Who We Are
Our board is currently filled by Anaea Lay, Cislyn Smith, Deanna Rymaszewski, Coral Moore, and Evergreen Lee. Professional expertise on the board ranges from project management to non-profit management to accounting.
Jen Grogan, a corporate and freelance editor, is our Content Manager. Kelly Frodel, freelance editor and fiction writer, is on our proofreading team. Stewart Baker, academic librarian, is our webmaster.
Ferrett Steinmetz (author), KT Bryski (podcaster), and Rachel Quinlan (illustrator) are our first three discussion leads for our Official Media Exploration Club. William Ledbetter and Sara Felix are on board as contest coordinators.
We are more than the sum of our parts. We are each of the hundred volunteers who have stepped up and given their time, thoughts, skills, and wisdom in the last year. We are the speculative arts community and we are proud to be shaping and expanding the community with our work here.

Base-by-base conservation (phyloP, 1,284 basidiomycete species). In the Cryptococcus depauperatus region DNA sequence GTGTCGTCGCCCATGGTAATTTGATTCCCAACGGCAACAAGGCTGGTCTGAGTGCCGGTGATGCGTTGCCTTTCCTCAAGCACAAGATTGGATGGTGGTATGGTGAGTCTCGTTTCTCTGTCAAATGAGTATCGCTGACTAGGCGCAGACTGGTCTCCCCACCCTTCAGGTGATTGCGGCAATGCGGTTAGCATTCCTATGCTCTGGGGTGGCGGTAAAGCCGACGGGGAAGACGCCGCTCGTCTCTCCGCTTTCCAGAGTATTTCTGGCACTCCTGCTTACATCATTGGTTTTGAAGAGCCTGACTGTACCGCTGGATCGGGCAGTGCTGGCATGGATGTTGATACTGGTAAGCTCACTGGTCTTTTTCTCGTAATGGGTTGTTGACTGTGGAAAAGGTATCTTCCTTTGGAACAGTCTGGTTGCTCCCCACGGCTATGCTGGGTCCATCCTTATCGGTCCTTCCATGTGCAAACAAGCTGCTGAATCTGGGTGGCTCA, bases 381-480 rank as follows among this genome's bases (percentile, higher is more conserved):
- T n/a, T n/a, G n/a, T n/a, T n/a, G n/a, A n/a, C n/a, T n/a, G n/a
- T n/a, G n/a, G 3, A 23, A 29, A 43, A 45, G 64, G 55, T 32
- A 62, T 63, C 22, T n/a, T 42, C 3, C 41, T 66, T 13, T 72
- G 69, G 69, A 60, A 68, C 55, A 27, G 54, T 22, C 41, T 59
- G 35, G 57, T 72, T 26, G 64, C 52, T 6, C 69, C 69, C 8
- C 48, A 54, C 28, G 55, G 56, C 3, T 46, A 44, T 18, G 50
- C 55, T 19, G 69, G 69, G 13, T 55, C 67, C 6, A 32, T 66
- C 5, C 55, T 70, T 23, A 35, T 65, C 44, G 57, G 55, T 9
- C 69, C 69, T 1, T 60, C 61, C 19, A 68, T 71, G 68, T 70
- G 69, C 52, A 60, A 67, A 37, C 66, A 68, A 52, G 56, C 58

Bios for Manuscript Critiquers
Cassie Alexander is an author and a registered nurse. She's the author of the Edie Spence urban fantasy series, beginning with Nightshifted, Moonshifted, Shapeshifted, Deadshifted, and Bloodshifted. She's also had short fiction published as Erin Cashier, the most recent of which is 'Fifteen Minutes From Now' in the Magazine of Fantasy and Science Fiction.
Anaea Lay lives in Chicago, Illinois where she is engaged in a torrid love affair with the city. She’s the fiction podcast editor for Strange Horizons, and a freelance developmental and structural editor specializing in science fiction, fantasy, and romance. Her fiction work has appeared in a variety of venues including Lightspeed, Apex, Beneath Ceaseless Skies, and Pod Castle. Her interactive novel, Gilded Rails, was released by Choice of Games in 2018.